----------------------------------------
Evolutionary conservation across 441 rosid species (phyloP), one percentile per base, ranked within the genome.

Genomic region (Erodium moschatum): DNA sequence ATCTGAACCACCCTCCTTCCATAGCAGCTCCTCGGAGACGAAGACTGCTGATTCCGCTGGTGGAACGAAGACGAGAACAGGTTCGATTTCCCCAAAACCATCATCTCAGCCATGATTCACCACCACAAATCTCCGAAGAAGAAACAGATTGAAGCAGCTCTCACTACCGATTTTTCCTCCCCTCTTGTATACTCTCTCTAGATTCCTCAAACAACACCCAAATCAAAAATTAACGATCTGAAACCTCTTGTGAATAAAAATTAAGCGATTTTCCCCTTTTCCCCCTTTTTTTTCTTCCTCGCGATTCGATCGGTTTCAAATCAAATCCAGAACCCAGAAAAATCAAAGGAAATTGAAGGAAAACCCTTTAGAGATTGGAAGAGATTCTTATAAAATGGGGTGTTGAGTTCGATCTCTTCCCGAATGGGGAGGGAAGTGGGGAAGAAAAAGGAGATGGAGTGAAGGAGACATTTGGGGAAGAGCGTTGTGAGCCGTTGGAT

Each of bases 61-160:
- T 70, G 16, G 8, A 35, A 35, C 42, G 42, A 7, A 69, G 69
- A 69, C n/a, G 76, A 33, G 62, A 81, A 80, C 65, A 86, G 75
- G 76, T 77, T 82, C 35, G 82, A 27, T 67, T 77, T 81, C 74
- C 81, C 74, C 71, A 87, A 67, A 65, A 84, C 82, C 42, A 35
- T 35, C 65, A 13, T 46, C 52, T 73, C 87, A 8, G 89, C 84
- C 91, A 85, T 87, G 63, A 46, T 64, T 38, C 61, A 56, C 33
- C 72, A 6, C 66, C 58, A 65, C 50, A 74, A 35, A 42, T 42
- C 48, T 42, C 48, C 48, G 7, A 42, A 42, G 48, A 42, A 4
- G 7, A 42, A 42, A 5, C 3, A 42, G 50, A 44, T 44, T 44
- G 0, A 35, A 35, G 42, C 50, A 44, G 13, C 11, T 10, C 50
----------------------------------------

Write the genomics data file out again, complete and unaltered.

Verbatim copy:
Evolutionary conservation across 441 rosid species (phyloP), one percentile per base, ranked within the genome.

Genomic region (Erodium moschatum): DNA sequence ATCTGAACCACCCTCCTTCCATAGCAGCTCCTCGGAGACGAAGACTGCTGATTCCGCTGGTGGAACGAAGACGAGAACAGGTTCGATTTCCCCAAAACCATCATCTCAGCCATGATTCACCACCACAAATCTCCGAAGAAGAAACAGATTGAAGCAGCTCTCACTACCGATTTTTCCTCCCCTCTTGTATACTCTCTCTAGATTCCTCAAACAACACCCAAATCAAAAATTAACGATCTGAAACCTCTTGTGAATAAAAATTAAGCGATTTTCCCCTTTTCCCCCTTTTTTTTCTTCCTCGCGATTCGATCGGTTTCAAATCAAATCCAGAACCCAGAAAAATCAAAGGAAATTGAAGGAAAACCCTTTAGAGATTGGAAGAGATTCTTATAAAATGGGGTGTTGAGTTCGATCTCTTCCCGAATGGGGAGGGAAGTGGGGAAGAAAAAGGAGATGGAGTGAAGGAGACATTTGGGGAAGAGCGTTGTGAGCCGTTGGAT

Each of bases 61-160:
- T 70, G 16, G 8, A 35, A 35, C 42, G 42, A 7, A 69, G 69
- A 69, C n/a, G 76, A 33, G 62, A 81, A 80, C 65, A 86, G 75
- G 76, T 77, T 82, C 35, G 82, A 27, T 67, T 77, T 81, C 74
- C 81, C 74, C 71, A 87, A 67, A 65, A 84, C 82, C 42, A 35
- T 35, C 65, A 13, T 46, C 52, T 73, C 87, A 8, G 89, C 84
- C 91, A 85, T 87, G 63, A 46, T 64, T 38, C 61, A 56, C 33
- C 72, A 6, C 66, C 58, A 65, C 50, A 74, A 35, A 42, T 42
- C 48, T 42, C 48, C 48, G 7, A 42, A 42, G 48, A 42, A 4
- G 7, A 42, A 42, A 5, C 3, A 42, G 50, A 44, T 44, T 44
- G 0, A 35, A 35, G 42, C 50, A 44, G 13, C 11, T 10, C 50